By Alexandra Sandacz
Impunity Watch Reporter, Europe
LONDON, United Kingdom – Adrian Smith, a Christian man, was demoted from his job for a Facebook comment that denounced gay marriages as “equally too far.” After facing a 40% salary cut, Smith won a breach of contract action against his employer.
Smith faced disciplinary action after he wrote an opposition to gay marriage comment on Facebook in February of 2011. In addition to his religious comments, Smith also listed his place of work on his Facebook page. His employer, Trafford Housing Trust, feared Smith’s comments could be viewed as representative of his employer.
Trafford Housing Trust alleged Smith breached the code of conduct for its employees, and acted “contrary to the Trust’s equal opportunities policy.”
In his breach of contract action, Smith claimed that Trafford Housing Trust acted unlawfully in demoting him. Furthermore, he also claimed that the trust breached his human rights.
Judge Michael Briggs determined that although Adrian Smith opposes gay marriage for religious reasons, his comment on Facebook ultimately did not demonstrate misconduct in relation to his contract with Trafford Housing Trust. Judge Briggs continued to explain that Smith was demoted because of his “long record of loyal service” and “was taken to task for doing nothing wrong.”
In response to Judge Briggs decision, Smith stated, “Britain is a free country where people have freedom of speech, and I am pleased that the judge’s ruling underlines that important principle. Something has poisoned the atmosphere in Britain, where an honest man like me can be punished for making perfectly polite remarks.”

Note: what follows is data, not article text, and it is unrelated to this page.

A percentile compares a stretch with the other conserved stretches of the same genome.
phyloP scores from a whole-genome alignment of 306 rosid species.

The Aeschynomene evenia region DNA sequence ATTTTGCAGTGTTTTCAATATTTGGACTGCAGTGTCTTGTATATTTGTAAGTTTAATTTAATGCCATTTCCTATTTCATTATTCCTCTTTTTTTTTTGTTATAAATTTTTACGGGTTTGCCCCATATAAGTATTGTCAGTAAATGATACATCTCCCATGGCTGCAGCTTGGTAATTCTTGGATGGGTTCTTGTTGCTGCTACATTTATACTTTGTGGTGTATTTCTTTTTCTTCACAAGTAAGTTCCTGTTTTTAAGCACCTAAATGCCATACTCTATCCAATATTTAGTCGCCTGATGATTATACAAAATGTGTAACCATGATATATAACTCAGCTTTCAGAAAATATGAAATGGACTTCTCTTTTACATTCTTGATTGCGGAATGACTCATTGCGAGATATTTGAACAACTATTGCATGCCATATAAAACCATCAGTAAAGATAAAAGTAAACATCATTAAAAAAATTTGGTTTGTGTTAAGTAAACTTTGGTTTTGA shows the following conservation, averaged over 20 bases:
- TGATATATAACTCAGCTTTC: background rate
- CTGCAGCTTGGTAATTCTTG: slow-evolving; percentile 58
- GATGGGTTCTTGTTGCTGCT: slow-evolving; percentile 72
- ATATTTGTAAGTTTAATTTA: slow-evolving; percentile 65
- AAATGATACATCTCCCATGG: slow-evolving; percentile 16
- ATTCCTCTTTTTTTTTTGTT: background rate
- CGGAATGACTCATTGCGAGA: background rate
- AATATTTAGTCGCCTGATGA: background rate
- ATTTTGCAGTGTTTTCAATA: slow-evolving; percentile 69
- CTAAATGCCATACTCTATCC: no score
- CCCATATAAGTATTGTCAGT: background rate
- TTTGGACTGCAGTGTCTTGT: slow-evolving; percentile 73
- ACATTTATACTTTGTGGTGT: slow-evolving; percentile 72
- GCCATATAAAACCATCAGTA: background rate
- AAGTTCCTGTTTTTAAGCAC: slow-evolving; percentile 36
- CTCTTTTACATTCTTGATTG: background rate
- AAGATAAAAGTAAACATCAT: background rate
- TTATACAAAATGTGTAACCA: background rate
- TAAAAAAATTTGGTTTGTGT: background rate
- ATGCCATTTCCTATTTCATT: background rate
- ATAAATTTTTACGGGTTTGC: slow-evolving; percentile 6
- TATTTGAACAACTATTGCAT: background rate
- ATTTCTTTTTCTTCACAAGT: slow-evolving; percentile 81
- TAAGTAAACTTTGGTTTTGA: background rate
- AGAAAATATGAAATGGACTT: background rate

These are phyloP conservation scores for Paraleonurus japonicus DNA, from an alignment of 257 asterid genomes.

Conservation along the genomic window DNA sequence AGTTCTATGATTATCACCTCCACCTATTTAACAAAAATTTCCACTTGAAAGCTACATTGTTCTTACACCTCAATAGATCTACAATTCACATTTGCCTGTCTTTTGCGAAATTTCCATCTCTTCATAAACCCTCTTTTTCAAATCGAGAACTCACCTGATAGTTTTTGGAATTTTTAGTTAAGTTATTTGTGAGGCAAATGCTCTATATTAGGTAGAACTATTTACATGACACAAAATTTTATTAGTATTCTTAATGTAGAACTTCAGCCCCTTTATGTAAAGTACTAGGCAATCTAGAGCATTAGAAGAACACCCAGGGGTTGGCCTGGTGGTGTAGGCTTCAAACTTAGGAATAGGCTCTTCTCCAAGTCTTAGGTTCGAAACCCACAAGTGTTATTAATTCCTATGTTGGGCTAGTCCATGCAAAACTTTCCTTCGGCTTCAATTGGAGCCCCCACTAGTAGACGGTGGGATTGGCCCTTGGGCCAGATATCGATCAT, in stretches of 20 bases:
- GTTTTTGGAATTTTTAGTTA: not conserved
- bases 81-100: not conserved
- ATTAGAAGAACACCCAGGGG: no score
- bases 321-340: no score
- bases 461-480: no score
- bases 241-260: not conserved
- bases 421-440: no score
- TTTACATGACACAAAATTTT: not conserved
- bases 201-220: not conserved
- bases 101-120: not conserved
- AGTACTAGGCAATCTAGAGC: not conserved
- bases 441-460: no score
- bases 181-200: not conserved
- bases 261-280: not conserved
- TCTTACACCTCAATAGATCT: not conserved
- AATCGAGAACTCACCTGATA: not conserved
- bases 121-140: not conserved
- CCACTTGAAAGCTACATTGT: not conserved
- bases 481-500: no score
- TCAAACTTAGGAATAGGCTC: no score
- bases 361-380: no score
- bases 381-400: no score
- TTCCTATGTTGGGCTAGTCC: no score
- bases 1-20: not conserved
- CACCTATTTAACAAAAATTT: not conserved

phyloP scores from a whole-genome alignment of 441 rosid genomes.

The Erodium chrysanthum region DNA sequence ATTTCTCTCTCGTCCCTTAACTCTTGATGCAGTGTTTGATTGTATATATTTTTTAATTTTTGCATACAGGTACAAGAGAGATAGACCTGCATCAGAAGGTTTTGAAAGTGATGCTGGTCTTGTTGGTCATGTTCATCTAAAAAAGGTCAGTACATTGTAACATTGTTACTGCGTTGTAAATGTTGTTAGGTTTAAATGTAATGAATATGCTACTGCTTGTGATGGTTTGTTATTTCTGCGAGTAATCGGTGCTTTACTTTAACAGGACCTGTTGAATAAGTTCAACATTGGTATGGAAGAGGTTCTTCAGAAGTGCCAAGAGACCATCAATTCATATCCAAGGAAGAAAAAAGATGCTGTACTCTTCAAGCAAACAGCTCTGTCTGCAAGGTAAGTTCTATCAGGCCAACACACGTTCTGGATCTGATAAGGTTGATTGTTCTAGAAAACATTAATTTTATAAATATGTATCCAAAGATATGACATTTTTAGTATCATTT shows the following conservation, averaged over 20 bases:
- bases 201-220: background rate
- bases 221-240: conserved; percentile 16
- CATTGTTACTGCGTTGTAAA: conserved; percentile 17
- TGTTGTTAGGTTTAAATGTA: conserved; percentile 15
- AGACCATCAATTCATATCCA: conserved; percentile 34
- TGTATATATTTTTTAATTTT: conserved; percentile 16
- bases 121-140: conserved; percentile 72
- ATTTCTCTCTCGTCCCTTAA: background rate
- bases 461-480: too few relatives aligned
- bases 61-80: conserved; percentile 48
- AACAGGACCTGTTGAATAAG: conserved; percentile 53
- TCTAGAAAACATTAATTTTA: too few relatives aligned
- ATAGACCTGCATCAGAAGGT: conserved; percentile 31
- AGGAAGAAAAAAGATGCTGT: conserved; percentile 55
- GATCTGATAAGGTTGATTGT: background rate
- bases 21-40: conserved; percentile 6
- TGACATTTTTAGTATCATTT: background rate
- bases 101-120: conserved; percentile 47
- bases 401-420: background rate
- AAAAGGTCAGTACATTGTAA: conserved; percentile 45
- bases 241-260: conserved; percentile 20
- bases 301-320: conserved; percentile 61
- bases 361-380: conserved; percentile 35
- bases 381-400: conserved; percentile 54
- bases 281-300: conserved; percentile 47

Matthew Gardiner, chief executive at Trafford Housing Trust, responded, “We fully accept the court’s decision and I have made a full and sincere apology to Adrian. At the time we believed we were taking the appropriate action following discussions with our employment solicitors and taking into account his previous disciplinary record.”
Gardiner continued, “We have always vigorously denied allegations that the Trust had breached an employee’s rights to freedom of religious expression under Human Rights and Equalities legislation.”
Sarah Henchoz, an employment lawyer at Allen & Overy LLP in London, advised that British lawmakers should create brighter guidelines on the relationship between employers and employees when it comes to personal comments on social media websites, such as Facebook and Twitter.
Henchoz believes social media has “grown and the law around it hasn’t grown as quickly. Employers are regulating that themselves internally, but there’s not going to be consistency.”
For further information, please see:
BBC News — Facebook gay wedding comment man wins demotion case – 16 November 2012
Bloomberg Businessweek — U.K. Man Wins Case Over Anti-Gay Marriage Facebook Comment – 16 November 2012
The Huffington Post — Christian Adrian Smith, Demoted For Opposing Gay Marriage On Facebook, Wins Legal Fight – 16 November 2012
The Independent – Christian demoted for posting his opposition to gay marriage on Facebook wins breach of contract action – 16 November 2012